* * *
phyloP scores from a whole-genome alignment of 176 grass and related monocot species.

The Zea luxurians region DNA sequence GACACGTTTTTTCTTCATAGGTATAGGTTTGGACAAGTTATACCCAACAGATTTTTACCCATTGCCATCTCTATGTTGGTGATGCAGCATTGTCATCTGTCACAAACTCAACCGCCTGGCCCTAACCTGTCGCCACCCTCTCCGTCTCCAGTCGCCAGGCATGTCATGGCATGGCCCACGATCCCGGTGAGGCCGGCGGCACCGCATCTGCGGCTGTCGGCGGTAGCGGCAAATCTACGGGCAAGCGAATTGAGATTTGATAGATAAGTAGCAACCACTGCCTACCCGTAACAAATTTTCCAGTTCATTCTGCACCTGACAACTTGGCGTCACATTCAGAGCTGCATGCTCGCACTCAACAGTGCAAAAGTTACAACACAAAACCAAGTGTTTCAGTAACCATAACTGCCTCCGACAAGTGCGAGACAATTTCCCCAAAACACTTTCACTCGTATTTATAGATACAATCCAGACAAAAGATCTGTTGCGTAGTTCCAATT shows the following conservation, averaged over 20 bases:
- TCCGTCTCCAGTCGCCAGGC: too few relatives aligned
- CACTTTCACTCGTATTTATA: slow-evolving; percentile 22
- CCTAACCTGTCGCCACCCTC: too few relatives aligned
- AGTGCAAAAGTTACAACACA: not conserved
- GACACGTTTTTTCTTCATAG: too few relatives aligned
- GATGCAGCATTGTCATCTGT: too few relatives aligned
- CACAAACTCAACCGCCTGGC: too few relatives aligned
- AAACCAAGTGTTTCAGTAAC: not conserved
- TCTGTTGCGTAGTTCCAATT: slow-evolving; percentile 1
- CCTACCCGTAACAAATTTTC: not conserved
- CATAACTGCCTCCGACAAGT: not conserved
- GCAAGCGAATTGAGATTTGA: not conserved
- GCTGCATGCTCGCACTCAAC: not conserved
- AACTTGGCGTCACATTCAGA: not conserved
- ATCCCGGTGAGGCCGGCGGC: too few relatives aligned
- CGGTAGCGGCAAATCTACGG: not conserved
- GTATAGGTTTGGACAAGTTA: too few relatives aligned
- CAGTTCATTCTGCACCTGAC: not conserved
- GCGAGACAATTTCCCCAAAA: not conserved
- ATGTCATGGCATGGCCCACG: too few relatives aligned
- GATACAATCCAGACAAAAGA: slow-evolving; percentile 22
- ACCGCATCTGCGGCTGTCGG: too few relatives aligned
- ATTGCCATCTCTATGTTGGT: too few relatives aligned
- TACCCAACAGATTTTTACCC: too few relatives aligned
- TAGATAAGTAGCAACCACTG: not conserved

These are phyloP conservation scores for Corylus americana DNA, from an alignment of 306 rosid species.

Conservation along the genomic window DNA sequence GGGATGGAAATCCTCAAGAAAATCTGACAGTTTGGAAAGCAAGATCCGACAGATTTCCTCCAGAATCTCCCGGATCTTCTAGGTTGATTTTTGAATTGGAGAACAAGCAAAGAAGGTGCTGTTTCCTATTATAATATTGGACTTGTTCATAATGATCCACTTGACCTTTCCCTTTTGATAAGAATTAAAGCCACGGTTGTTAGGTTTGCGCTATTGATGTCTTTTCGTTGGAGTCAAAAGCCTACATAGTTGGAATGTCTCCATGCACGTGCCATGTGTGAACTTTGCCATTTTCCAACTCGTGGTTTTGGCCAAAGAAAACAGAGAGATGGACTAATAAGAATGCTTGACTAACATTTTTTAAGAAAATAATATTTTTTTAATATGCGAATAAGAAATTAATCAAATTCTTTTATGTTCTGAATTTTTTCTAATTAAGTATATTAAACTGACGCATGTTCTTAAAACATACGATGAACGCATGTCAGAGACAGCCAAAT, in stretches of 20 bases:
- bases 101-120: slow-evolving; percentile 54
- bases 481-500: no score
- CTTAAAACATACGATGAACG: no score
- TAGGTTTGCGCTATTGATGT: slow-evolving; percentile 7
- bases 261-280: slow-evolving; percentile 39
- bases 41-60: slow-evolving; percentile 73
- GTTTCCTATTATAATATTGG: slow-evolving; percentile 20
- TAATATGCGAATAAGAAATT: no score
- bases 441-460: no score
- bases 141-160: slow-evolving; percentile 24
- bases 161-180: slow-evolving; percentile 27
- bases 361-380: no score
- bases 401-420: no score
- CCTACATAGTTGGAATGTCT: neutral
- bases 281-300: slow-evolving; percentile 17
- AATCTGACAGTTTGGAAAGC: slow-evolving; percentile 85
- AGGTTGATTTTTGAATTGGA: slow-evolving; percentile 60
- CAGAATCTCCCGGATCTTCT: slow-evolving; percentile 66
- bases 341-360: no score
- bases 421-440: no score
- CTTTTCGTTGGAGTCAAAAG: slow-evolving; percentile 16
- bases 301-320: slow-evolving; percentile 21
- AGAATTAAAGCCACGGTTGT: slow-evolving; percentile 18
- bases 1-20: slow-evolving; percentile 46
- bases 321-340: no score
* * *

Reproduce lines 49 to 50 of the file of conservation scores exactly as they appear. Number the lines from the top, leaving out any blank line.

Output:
- bases 421-440: no score
- CTTTTCGTTGGAGTCAAAAG: slow-evolving; percentile 16